11 Myths About the Transgender ‘Equality Act’

The Heritage Foundation exposed 11 of the most revolutionary demands in the Democrats’ so-called Equality Act, which would force Americans to accept the transgender ideology’s far-reaching claim that each person’s legal sex is determined by their inner feelings of “gender identity,” not by their measurable biology.

Heritage reported:

The proposed Equality Act of 2021 (H.R. 5) would make mainstream beliefs about marriage, biological facts about sex differences, and many sincerely held beliefs punishable under the law. The Equality Act makes discrimination the law of the land by forcing Americans to conform to government-mandated beliefs under the threat of life-ruining financial and criminal penalties. Presented as a bill with commonsense and decent protections against discrimination, H.R. 5 is anything but. The Equality Act politicizes medicine and education and demolishes existing civil rights and constitutional freedoms.

The paper describes the 11 myths pushed by its progressive supporters — and then details the reality behind the progressive myths.

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REVEALED: Parler’s New CEO Wants Convention That Would Let George Soros Rewrite The Constitution

Mark Meckler, the new interim CEO of Parler, currently supports a Convention of States that could give George Soros and other interests the power to rewrite the Constitution.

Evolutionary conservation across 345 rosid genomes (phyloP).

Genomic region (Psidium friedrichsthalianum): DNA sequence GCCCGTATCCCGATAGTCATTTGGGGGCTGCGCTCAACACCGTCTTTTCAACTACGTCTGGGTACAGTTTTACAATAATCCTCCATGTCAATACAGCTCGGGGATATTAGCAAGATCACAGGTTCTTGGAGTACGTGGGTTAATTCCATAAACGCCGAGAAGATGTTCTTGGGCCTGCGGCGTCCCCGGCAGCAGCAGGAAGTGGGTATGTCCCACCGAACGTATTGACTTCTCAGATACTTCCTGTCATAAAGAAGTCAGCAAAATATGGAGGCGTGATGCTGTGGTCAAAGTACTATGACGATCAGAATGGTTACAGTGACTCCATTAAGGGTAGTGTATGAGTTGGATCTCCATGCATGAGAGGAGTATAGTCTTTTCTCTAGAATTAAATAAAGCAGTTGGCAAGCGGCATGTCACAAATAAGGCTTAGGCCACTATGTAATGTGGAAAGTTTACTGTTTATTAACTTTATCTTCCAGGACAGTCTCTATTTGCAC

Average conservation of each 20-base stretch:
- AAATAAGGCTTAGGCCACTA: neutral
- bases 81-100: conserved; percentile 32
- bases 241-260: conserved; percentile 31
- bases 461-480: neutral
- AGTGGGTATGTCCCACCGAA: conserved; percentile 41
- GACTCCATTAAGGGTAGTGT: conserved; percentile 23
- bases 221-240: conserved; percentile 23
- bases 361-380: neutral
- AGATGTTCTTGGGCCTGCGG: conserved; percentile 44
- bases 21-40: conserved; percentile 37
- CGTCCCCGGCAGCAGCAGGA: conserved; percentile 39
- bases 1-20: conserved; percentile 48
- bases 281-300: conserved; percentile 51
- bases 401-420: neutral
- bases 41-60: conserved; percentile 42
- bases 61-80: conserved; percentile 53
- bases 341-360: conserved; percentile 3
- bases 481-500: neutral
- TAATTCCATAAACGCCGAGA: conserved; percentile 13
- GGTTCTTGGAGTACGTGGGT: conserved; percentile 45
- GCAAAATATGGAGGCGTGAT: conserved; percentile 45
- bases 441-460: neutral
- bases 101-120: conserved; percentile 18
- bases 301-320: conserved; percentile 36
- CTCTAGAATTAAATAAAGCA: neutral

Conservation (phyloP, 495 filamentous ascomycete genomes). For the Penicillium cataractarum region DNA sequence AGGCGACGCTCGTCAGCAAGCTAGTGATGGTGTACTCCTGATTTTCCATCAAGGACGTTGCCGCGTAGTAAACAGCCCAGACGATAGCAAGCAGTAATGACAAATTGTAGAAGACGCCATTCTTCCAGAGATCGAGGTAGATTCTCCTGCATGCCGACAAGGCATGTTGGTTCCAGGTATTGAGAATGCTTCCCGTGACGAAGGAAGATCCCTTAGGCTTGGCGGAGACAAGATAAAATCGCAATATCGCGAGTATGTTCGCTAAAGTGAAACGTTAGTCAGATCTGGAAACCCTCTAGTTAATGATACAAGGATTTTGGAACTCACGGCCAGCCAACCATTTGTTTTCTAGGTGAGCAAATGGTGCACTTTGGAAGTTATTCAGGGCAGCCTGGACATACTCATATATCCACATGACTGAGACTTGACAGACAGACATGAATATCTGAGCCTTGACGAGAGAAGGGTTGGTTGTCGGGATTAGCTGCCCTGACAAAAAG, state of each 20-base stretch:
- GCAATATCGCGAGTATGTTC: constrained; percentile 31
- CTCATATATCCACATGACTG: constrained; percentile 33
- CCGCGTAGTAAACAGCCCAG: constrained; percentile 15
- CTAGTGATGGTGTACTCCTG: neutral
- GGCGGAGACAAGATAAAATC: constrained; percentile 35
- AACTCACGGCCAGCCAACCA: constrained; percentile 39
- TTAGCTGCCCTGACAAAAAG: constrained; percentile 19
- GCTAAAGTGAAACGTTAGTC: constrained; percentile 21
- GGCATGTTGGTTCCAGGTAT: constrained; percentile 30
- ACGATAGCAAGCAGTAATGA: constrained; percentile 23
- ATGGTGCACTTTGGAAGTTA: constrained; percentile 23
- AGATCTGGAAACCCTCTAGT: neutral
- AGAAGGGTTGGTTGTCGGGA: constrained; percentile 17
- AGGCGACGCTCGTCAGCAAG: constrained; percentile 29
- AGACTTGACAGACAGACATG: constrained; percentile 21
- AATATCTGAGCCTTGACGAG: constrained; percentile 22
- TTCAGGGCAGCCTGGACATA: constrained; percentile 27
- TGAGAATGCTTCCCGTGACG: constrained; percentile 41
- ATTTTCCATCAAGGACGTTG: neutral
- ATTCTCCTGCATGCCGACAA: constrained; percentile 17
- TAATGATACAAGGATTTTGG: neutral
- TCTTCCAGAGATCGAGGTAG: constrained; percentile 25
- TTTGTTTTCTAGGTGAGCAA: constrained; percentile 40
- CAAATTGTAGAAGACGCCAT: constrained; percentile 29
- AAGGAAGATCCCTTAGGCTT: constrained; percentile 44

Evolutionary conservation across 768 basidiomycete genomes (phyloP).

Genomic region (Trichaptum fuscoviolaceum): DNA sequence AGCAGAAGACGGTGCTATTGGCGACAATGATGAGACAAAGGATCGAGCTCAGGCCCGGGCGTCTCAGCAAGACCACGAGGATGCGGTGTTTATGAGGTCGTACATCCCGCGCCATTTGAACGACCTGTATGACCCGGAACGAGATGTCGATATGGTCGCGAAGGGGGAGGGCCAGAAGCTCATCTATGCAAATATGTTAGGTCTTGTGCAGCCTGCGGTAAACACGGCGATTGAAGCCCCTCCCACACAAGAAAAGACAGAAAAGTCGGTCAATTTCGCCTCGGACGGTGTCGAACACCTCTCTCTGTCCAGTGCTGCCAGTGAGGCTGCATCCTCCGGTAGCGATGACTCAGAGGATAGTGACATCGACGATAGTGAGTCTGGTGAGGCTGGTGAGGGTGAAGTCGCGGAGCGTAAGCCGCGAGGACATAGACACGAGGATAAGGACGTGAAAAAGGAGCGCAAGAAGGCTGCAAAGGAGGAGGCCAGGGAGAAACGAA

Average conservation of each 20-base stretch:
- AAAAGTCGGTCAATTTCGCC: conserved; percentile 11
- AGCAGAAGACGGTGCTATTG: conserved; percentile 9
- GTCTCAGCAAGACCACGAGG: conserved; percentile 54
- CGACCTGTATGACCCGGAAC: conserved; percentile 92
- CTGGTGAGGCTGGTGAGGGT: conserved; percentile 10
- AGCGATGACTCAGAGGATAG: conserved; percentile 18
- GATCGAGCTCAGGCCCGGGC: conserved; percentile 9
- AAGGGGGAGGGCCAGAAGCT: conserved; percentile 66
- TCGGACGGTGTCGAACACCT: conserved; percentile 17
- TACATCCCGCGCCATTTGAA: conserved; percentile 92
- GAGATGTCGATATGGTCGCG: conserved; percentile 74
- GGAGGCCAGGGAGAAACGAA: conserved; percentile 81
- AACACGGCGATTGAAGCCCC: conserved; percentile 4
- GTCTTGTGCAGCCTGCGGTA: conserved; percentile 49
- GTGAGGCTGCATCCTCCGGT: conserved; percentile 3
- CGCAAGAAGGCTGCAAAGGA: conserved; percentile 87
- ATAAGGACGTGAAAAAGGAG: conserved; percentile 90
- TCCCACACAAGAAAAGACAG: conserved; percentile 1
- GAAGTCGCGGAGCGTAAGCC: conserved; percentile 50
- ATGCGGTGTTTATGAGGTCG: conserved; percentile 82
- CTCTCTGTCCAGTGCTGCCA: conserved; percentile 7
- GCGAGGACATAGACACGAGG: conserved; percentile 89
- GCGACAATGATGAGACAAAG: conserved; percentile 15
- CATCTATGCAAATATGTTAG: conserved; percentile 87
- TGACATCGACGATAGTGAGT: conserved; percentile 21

Meckler, who was appointed as interim CEO of Parler following the removal of founder John Matze, currently runs the Convention of States Project, a supposed “grassroots” organization pushing for a convention under Article V of the Constitution.

The project describes itself as a “national effort to call a convention under Article V of the United States Constitution, restricted to proposing amendments that will impose fiscal restraints on the federal government, limit its power and jurisdiction, and impose term limits on its officials and members of Congress,” which initially sounds appealing.

However, a report by the Center on Budget and Policy Priorities argued that such a restriction on an Article V convention would be impossible, with states unable to control what a convention could and could not discuss, and nobody else having clear constitutional control over the convention.

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